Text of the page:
The situation is different if you're desperately short on time, or don't feel you understand the question perfectly (but understand something about it). Then I'd always look at the simpler Statement first, since at least then you'll be certain to eliminate some answer choices quickly, and if you end up forced to guess because, say, you have 3 seconds left, you won't need to do so purely randomly.
As for when to test numbers, and when to do other things, that's a complex question. It depends partly on the nature of the question -- on some questions, number-picking is a good strategy (in fact, to prove statements are *not* sufficient, sometimes it's the only strategy), and on some it's a very bad strategy. But it also depends on the abilities of the test taker. On a question like this, say:
If k is a positive integer greater than 10, what is the remainder when k^2 is divided by 8?
1. k is a prime number
2. k < 20
then a test taker who is both comfortable with algebra, and who has a good foundation in number theory, shouldn't pick numbers. Using Statement 1, if k is prime, then k is odd, so k = 2m + 1 for some integer m. So k^2 = (2m + 1)^2 = 4m^2 + 4m + 1 = 4(m^2 + m) + 1 = 4(m)(m+1) + 1, and since m and m+1 are consecutive integers, one of them is even, and 4(m)(m+1) is divisible by 8 for sure. So k^2 is exactly 1 greater than a multiple of 8, which means k^2 gives us a remainder of 1 when we divide it by 8, and Statement 1 is sufficient alone. Statement 2 is not (since k can be even or odd, which will produce different answers to the question), so the answer is A.
The test taker capable of solving that way will save a lot of time, compared to the test taker who chooses numbers, particularly because k^2 ends up being quite large here. But a test taker who wouldn't be comfortable solving that way should definitely test numbers. Trying a few values of k, both less than and greater than 20, using Statement 1, one will always find that k^2 produces a remainder of 1. That's no proof that any mathematician would accept that the answer is 1, because it's impossible to test every prime number. But it's persuasive evidence that the answer is always the same, so by testing numbers, you at least can get a basis for a 'guess' that has a high probability of being correct.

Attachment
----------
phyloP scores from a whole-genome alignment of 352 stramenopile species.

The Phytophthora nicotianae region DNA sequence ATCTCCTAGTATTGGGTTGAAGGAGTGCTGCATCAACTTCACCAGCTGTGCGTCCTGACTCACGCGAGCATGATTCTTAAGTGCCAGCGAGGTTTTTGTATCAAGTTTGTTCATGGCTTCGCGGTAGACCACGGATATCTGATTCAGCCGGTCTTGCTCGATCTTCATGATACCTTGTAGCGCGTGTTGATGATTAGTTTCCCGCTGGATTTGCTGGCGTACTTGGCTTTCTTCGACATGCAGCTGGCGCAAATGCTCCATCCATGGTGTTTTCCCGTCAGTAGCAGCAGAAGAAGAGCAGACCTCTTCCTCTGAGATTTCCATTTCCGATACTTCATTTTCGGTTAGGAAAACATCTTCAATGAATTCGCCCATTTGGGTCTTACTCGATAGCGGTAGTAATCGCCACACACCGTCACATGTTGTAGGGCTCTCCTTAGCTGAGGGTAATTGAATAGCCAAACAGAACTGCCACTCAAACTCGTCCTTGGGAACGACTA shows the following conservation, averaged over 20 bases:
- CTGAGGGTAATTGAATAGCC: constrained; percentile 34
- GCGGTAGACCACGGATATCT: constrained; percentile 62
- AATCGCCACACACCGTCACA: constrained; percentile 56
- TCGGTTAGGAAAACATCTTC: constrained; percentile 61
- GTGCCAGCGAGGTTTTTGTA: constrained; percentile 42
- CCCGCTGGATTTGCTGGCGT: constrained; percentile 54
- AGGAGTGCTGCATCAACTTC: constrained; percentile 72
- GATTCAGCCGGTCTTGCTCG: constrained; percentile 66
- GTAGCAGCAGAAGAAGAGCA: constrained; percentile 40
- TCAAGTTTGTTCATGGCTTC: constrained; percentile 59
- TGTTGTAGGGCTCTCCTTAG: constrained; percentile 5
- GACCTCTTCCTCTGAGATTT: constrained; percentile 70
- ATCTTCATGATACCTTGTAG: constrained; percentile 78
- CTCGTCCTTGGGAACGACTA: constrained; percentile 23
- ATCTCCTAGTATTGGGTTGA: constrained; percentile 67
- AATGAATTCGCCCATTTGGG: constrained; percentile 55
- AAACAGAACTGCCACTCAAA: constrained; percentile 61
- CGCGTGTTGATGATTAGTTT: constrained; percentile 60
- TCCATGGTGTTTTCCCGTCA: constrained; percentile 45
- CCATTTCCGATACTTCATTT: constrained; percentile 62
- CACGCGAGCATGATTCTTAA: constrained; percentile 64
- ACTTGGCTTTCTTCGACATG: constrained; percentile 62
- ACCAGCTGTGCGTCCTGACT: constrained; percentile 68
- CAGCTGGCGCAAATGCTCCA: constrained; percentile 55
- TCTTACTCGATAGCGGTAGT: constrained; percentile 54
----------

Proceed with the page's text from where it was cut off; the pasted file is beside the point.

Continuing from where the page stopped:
For higher level test takers, I'd normally recommend the following: if you think a statement is sufficient, try to prove it. If you think a statement is not sufficient, and can see two simple situations that you'd expect would produce two different answers, then pick numbers. If neither of those things are true, try to do a bit of work first (some algebra, say, or some conceptual thinking) and then decide. Number picking is a very good fallback though no matter what, since picking numbers at least gives you a good basis for a guess most of the time, and sometimes will prove the statements aren't sufficient when the answer is E.
In the question in this thread, I solved without picking numbers at first. But because (for the reasons I pointed out above - it is not structured like an official question) the answer wasn't what I expected, I generated some simple numbers to confirm that I hadn't accidentally flipped an inequality around and made a careless error. That's something I'd suggest doing to a test taker who is prone to making careless errors; if spending an extra 20 seconds lets you notice mistakes a quarter of the time, that's a very wise time investment. For a test taker who has difficulty with pacing overall (that's most test takers!) and who does not make many careless errors, I'd probably recommend skipping that confirmation step though, since in that case saving the time would be more important.